Battle Lines drawn

Yesterday's lows mark the battle line for Bulls/Bears. The Nasdaq opened around its Tuesday low, but the gap down will probably suck things upwards until the momentum fades and the lows are revisited. TraderMike made a good point about Tuesday's relatively lackluster volume (for a capitulation). If the lows are breached it could get ugly:

Brace for Impact!

The stage is set for the capitulation: [1] Futures are horrendous [2] The VIX is ready to spike from its consolidation [3] Volume will no doubt be huge Grimace

Three new KIVA loans

Recycling repayments from loans back into the system. This way, membership subscriptions will continue to support new business opportunities long after the initial $25 contribution. If you would like to help, please subscribe to my newsletter and your first month payment (after the 30-day free trial has expired) will be routed to a KIVA project of your choice. The three new loans are as follows: [1] Nansana 7/8 2037 (C) Group : Betty is a widow with five children. She sells fresh food in the market. She wants to pay school fees for the children and buy food with the business profits. [2] Leonarda Laura Sulca's Group : Leonarda, Petronila, and Ana Maria have been members of the community bank Arco Iris for 6, 3, and 5 years respectively. In their community bank they have learned to be punctual and responsible, to save, to run their business, to avoid getting sick, and to respect other people. Leonarda is 36 years old. She is married and has three children, who are 13, 10, and 8. Sh Weekly review

The selling didn't take a break - how much more is there left in the tank? This is what the Stockcharters had to say about it? Joe Reed has called an official Bear Market for the Nikkei, will US markets follow? His additional comments: THE POSITIVE: ***The Word of the day (and possibly for the year) is 'UNCERTAINTY'. But believe it or not there are TWO POSITIVES to keep in mind... *The Republicans do not want a RECESSION before the Election and they will do everything in their power to prevent it. This MIGHT be enough to keep the market afloat for a while, POSSIBLY. Also, an Inverted Yield Curve PRECEEDS most recessions which has not happened yet. 1-18-08 *THERE IT IS, I KNEW IT. (per the above) Today Pres Bush came out with an Economic Stimulation Package to hopefully ward off recession. A $145 Billion in tax relief so people will have more money to spend. (As you know spending injects the economy and is anti-recessionary). The way I see it there are 2 big 'IFs' a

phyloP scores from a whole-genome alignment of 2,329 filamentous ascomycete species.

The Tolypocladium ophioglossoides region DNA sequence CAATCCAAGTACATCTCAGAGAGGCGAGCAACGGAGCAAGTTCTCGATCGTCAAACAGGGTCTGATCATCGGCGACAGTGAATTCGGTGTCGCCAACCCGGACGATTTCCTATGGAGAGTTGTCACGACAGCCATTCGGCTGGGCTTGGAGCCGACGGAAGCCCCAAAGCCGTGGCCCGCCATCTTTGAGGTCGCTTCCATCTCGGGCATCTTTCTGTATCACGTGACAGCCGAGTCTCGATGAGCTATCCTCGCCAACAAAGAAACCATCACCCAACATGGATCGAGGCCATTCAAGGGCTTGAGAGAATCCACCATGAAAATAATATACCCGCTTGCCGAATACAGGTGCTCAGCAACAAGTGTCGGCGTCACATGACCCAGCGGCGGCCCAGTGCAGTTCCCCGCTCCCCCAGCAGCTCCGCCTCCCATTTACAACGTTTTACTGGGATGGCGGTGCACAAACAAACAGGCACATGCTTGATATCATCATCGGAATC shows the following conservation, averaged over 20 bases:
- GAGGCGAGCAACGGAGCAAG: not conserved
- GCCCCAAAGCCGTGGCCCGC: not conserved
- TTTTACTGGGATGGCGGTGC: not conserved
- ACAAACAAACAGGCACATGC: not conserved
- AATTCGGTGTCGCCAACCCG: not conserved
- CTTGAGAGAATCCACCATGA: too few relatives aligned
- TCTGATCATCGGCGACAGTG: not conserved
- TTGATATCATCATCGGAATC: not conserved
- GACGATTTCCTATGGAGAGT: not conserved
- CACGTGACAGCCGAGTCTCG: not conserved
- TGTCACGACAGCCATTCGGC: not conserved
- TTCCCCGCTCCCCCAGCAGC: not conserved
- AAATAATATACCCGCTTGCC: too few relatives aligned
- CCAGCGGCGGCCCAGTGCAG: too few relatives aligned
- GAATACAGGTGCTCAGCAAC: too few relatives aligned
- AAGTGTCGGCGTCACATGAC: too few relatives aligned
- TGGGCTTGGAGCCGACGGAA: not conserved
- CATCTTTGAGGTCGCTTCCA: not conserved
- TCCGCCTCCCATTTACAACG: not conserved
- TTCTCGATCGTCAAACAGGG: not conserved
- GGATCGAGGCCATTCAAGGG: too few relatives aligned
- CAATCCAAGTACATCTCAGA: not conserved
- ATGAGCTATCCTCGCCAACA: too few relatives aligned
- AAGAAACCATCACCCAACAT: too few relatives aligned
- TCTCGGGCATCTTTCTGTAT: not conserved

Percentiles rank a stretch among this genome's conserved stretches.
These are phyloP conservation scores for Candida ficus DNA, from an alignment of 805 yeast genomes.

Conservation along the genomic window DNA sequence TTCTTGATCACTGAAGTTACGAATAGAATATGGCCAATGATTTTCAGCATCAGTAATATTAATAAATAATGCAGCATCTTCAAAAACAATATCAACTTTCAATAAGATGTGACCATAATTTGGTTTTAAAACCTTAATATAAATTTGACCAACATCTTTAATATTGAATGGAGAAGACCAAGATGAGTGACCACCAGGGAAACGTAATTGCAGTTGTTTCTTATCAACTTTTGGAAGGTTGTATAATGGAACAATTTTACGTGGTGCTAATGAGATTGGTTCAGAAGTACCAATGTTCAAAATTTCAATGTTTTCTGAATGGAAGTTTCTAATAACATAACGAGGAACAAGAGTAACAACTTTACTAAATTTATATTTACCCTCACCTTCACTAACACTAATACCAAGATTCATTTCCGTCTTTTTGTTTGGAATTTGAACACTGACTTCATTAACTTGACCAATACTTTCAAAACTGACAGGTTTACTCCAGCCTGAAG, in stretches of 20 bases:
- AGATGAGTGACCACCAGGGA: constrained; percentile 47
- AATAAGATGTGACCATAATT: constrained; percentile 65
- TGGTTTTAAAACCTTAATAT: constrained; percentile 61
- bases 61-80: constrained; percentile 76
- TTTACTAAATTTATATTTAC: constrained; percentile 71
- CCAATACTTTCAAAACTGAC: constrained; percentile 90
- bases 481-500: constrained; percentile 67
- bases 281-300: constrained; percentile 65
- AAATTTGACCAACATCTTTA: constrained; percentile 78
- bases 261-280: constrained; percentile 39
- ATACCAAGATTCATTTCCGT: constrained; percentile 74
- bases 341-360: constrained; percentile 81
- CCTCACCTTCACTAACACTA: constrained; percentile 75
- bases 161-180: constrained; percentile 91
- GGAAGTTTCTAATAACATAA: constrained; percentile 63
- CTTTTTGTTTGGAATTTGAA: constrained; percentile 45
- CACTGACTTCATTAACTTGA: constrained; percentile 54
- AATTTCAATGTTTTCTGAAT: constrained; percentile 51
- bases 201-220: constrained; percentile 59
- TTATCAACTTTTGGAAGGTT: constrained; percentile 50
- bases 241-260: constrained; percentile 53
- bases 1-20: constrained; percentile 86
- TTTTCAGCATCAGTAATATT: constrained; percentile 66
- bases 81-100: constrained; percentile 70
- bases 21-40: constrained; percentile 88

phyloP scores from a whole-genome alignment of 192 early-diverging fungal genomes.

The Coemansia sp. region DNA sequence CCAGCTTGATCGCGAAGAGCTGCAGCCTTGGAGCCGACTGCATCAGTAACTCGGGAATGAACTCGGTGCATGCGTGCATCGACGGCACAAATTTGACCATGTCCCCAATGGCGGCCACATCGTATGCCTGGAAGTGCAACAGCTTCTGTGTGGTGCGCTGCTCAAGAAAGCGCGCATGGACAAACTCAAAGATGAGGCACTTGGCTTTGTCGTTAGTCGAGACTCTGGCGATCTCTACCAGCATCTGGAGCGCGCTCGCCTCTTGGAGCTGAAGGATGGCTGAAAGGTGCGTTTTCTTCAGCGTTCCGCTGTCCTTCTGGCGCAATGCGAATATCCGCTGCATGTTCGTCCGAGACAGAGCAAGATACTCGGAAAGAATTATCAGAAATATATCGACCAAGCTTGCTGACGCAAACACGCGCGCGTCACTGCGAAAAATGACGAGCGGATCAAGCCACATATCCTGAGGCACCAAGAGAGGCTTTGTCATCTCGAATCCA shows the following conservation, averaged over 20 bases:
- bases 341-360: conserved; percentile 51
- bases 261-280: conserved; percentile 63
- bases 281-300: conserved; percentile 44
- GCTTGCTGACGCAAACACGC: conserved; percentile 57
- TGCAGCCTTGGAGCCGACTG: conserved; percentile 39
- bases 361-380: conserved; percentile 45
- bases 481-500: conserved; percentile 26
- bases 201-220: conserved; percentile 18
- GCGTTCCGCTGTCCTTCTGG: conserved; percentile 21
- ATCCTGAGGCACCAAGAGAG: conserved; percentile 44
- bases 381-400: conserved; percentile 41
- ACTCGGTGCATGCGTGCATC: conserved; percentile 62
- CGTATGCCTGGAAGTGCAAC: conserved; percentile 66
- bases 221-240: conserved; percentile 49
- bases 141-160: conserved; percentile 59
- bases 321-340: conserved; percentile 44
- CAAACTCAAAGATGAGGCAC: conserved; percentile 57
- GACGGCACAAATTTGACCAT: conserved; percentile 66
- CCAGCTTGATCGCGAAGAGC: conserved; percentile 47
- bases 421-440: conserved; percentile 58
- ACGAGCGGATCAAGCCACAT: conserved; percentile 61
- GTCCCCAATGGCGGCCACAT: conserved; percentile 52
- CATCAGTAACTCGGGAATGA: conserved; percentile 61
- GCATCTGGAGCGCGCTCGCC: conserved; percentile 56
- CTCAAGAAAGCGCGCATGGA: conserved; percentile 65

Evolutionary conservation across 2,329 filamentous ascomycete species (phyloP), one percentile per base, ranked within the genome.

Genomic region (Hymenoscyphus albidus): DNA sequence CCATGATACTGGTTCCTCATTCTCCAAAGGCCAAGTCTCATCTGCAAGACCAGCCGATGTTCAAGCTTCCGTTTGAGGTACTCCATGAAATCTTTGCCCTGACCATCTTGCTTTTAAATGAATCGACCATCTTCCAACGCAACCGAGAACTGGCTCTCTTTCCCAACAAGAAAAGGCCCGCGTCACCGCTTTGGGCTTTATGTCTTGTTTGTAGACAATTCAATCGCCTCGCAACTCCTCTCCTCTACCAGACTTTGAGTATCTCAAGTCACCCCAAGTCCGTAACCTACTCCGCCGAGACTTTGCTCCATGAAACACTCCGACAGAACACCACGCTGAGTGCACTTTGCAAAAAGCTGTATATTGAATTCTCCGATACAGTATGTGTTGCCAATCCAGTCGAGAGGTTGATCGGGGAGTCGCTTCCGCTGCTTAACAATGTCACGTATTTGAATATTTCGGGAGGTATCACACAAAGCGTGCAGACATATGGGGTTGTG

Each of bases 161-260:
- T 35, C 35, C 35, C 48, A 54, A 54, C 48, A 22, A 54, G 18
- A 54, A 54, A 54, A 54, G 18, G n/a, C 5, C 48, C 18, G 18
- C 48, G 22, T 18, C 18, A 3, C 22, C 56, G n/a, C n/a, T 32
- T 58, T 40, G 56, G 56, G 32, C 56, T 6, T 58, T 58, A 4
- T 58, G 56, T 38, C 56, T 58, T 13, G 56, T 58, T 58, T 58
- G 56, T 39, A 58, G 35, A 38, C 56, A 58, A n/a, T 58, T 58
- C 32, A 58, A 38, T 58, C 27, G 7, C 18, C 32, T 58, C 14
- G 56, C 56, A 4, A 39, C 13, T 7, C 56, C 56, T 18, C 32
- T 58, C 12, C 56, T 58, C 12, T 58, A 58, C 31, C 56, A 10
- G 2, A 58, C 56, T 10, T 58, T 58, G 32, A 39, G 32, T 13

Dear Market, Please can I have a bottom for (by) Christmas?

No mistaking who was in control yesterday. Now that the markets have August lows out of the way will bears run out of steam? Two internals showing deep oversold territory are the Percentage of Stocks above their 50 and 200-day MAs. For the S&P, the Percentage of Stocks above their 50-day MA sits only 3 points away from its August low of 7.6%. During the cyclical bull market this indicator rarely dropped below 20% - so there is a fundamental shift in this indicator's dynamic. The Nasdaq carries higher relative strength versus the S&P with the Percentage of Stocks above their 50-day MA in the 20s. The 19.75% of stocks above their 50-day MA compares favorably with the August low of 20.93%, but still a shade above the false bottom at 18.84%. However, this metric has lingered around 20% for the past few days as the parent index toppled - an indication that the selling is done. Unlike the comparable S&P measure, the Percentage of Nasdaq Stocks above the 50-day MA has seen a c